What will IDF Chief of Staff Aviv Kohavi's legacy be? - analysis

The lack of a budget has had a significant effect on what Kohavi has wanted to do with the IDF, for the thousands of soldiers who serve the country, and his legacy.

IDF Chief of Staff Aviv Kohavi speaks at late Col. Sharon Asman's funeral, Sunday, July 4, 2021. (photo credit: IDF SPOKESMAN'S OFFICE)
IDF Chief of Staff Aviv Kohavi speaks at late Col. Sharon Asman's funeral, Sunday, July 4, 2021.
(photo credit: IDF SPOKESMAN'S OFFICE)

In one year, on January 16, 2023, IDF Chief of Staff Lt.-Gen. Aviv Kohavi will leave his office on the 14th floor of the Kirya Military Headquarters and hang up his uniform. After decades of serving the country, he will once again be a private citizen.

But a lot can happen in a year, especially in a world plagued by the coronavirus – and specifically in the Middle East, where nothing stays the same for long.

Kohavi began his term when Israel’s usual foes – Iran, Hezbollah, Hamas and Palestinian Islamic Jihad – were top priorities. But despite the military being active on several fronts simultaneously, he has succeeded in maneuvering it away from major conflicts over the past three years.

While there have been several military operations in the Gaza Strip during his tenure, the IDF did not consider any of them as wars, no reservists were called up, and no troops entered the Hamas-run enclave.

And throughout his tenure, regardless of the surrounding difficulties, Israel’s “war between the wars” campaign against Iran and its Lebanese proxy Hezbollah has seen action on a weekly basis.

IDF soldiers are seen taking part in military drills in Israel's North to simulate a war with Hezbollah. (credit: IDF SPOKESPERSON'S UNIT)IDF soldiers are seen taking part in military drills in Israel's North to simulate a war with Hezbollah. (credit: IDF SPOKESPERSON'S UNIT)

But as the commander of Israel’s military, he has also been able to keep Iran at bay. Despite thousands of operations against Tehran’s continued attempt to entrench itself in Syria and smuggle advanced weaponry to Hezbollah in Lebanon, there have been very few retaliatory attacks. And none of them have had the result that Iran might have wanted.

When Kohavi took over as Israel’s top military officer from Gadi Eisenkot in 2019, he vowed to make the IDF “deadly and efficient,” formulating his Momentum multiyear plan and Victory concept to bring the military to the next level to contend with future threats on the battlefield and ever-changing enemies.

But two years of political stalemate and the lack of a budget made it almost impossible to implement much of his Momentum plan. He has had to reprioritize and move funds from certain projects to more urgent needs, such as munitions.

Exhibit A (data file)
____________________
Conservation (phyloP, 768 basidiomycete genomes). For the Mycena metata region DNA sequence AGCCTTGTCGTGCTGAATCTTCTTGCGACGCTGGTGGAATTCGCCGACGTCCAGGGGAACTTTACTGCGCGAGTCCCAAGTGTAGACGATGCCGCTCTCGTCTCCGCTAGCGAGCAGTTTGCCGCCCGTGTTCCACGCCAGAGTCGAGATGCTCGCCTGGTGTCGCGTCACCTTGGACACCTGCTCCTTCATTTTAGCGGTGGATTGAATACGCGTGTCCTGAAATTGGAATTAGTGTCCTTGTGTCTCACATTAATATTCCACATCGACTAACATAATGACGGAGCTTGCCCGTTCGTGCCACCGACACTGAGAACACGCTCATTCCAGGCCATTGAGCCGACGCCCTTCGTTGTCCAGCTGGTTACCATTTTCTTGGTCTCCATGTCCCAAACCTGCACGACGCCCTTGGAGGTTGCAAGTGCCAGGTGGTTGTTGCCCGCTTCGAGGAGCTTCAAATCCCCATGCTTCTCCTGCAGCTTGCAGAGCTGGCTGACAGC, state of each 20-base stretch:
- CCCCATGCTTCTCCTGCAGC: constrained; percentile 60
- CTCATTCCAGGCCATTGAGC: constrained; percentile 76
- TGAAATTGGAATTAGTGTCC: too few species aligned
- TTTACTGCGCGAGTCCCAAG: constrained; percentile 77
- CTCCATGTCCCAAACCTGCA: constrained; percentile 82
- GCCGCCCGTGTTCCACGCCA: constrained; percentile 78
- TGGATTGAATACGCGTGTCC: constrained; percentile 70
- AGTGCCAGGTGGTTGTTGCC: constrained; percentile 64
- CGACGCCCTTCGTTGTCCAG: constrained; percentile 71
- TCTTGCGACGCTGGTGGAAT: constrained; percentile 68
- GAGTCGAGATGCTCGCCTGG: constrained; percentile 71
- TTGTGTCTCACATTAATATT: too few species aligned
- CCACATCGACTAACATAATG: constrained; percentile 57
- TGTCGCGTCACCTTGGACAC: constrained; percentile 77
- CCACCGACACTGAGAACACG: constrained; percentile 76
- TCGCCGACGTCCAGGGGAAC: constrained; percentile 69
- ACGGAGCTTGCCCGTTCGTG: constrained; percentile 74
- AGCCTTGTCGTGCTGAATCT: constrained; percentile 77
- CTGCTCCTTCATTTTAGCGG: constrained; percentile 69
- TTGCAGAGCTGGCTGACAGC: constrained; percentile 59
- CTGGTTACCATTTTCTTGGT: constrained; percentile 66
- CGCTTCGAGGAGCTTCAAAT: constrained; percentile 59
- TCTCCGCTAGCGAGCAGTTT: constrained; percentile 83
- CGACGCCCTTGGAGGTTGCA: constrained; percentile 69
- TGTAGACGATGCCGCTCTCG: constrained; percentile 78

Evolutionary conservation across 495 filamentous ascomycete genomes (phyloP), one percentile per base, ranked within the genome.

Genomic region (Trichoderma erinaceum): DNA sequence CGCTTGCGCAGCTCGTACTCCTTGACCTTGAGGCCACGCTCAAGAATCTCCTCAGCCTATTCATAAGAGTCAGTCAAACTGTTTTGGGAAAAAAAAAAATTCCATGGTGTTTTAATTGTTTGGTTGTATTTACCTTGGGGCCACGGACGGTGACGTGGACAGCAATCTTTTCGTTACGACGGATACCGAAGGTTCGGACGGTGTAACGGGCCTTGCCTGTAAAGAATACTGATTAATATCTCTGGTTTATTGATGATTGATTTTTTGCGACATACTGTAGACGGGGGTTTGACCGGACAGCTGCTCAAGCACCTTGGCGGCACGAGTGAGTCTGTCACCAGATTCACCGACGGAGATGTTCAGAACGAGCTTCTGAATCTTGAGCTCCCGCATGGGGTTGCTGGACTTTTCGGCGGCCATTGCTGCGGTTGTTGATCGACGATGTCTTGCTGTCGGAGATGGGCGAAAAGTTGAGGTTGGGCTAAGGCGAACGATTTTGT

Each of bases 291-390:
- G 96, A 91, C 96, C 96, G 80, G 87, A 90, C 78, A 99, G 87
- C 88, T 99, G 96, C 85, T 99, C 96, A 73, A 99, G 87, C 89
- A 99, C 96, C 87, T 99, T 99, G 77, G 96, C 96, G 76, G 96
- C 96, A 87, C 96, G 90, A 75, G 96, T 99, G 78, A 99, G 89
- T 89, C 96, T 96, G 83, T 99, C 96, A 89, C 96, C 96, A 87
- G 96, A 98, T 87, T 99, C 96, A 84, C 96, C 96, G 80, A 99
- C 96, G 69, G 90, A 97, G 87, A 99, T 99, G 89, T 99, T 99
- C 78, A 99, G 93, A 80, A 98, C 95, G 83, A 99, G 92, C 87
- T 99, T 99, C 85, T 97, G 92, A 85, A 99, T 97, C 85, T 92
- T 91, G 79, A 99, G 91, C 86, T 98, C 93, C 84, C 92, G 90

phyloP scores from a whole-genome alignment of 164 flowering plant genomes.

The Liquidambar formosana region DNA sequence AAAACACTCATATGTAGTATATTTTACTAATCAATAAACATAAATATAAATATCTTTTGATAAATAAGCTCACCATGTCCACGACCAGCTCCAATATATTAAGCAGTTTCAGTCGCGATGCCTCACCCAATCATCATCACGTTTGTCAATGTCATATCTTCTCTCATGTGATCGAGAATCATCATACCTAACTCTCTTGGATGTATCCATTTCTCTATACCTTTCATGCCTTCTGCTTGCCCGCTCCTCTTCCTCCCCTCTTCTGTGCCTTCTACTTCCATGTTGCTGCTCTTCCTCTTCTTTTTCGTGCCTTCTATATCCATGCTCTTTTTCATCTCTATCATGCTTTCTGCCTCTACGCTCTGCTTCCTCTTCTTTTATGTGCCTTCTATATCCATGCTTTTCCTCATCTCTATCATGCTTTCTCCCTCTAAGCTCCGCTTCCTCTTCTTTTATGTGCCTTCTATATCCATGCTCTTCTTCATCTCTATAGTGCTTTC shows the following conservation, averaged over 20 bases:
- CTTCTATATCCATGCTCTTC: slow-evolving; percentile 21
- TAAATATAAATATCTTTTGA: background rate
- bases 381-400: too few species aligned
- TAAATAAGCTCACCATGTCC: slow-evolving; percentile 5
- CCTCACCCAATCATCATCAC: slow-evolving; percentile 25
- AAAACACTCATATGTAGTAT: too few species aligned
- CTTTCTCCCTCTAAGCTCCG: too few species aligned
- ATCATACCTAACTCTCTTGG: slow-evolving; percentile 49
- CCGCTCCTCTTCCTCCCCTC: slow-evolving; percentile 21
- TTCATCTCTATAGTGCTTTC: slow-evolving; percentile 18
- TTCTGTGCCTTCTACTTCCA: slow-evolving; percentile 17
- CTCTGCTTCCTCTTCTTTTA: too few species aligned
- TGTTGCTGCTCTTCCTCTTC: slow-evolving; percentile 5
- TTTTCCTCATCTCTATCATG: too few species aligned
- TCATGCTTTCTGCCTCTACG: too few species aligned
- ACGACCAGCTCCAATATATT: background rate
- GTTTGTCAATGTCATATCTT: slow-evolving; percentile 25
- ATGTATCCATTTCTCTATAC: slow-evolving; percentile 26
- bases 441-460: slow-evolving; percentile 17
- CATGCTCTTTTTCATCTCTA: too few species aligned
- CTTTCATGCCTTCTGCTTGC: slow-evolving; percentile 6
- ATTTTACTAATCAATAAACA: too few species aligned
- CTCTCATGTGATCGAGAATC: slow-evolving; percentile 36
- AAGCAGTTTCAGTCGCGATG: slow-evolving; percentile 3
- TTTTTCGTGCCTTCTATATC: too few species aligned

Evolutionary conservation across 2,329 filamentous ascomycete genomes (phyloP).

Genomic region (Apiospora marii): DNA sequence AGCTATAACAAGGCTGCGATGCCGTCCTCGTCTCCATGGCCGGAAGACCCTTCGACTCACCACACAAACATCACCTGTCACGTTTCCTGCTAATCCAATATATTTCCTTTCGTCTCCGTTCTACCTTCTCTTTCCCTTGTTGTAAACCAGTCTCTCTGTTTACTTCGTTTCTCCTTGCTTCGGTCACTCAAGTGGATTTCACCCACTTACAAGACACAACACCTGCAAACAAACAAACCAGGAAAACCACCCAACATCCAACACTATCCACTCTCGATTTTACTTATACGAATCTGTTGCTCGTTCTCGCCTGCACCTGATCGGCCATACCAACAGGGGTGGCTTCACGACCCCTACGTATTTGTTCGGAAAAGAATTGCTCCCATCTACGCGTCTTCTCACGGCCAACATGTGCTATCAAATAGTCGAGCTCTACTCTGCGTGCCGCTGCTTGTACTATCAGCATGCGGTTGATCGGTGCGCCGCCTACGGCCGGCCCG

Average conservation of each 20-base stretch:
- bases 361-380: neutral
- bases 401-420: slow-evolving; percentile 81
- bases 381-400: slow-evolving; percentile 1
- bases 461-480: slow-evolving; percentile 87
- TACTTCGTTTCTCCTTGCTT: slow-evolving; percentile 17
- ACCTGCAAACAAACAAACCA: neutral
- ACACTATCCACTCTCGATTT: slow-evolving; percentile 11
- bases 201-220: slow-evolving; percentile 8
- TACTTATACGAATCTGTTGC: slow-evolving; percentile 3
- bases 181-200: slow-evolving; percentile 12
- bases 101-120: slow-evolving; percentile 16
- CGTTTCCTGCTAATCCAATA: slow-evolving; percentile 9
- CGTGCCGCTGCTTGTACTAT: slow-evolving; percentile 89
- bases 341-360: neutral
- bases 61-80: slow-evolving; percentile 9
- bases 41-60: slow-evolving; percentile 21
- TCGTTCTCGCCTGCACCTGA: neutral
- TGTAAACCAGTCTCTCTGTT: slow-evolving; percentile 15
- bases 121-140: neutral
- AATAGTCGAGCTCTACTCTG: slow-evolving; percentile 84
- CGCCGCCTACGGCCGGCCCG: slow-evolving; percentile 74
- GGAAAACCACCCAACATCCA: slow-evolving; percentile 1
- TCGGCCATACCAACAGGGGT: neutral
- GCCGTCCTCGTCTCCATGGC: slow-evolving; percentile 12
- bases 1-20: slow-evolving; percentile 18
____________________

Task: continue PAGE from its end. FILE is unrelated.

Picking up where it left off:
Kohavi finally got his long-awaited budget late last year. In addition to allocating NIS 5 billion for dealing with Iran, the defense establishment can finally reinforce homes along the northern border – something that has not been dealt with for years.

Prime Minister Naftali Bennett last week told the Knesset Foreign Affairs and Defense Committee the IDF and other security services were undergoing their largest rearming in years.

But the lack of a budget has had a significant effect on what Kohavi has wanted to do with the IDF, for the thousands of soldiers who serve the country and on his legacy.

The retiring military chief likely will not stay a private citizen for long; after the cooling-off period mandated by law, he likely will enter politics, just as many military officers before him.

As chief of staff, he has rarely held news conferences or interviews – only when the situation demands it. In briefings with reporters, his presentations are planned out, and he knows how to answer the strong questions he is asked.

But when faced with harsh criticism, especially regarding the condition of troops, while he might hesitate for only a few seconds, you can see it bothers him.

Kohavi has visited bases across the country. When he was recently informed of the quality of food that was dished out to soldiers, he told journalists that while he was no chef, he could cook much better than what he saw.

But it’s not only food that has led troops to voice their complaints; it has also been a lack of transportation to bases. Not only have soldiers been photographed standing like sardines in a can during long bus rides, some have even hidden in the luggage compartments of buses.

Kohavi has already cared for the pensions of retired career officers, something that, in addition to the food issue, left a bad taste in the mouth of troops who earn far below minimum wage. In December, the Defense and Finance ministries announced they would be raising the pay of soldiers 50% this year, the first time in more than five years. But the increase is still laughable for those who place their lives at risk for the country.

According to a report by the Israel Democracy Institute, public trust in the IDF has decreased significantly over the past year, with 78% of Jewish Israelis saying they had “very much or quite a lot” of trust in the military. For comparison’s sake, two years earlier, 90% of Jewish Israelis said they trusted the army.

If people don’t trust the military, why would they send their sons and daughters to join combat units and put their lives at risk?

As a chief of staff who promised to care for his troops, especially combat soldiers, it is their conditions – whether it be their meager salary or the hardly edible food they are given on base – that Kohavi must focus on during his last year on the job.

All of Israel’s “regular” enemies can be held at bay, but the lack of public trust in the IDF cannot. And that is not what Kohavi wants his legacy to be.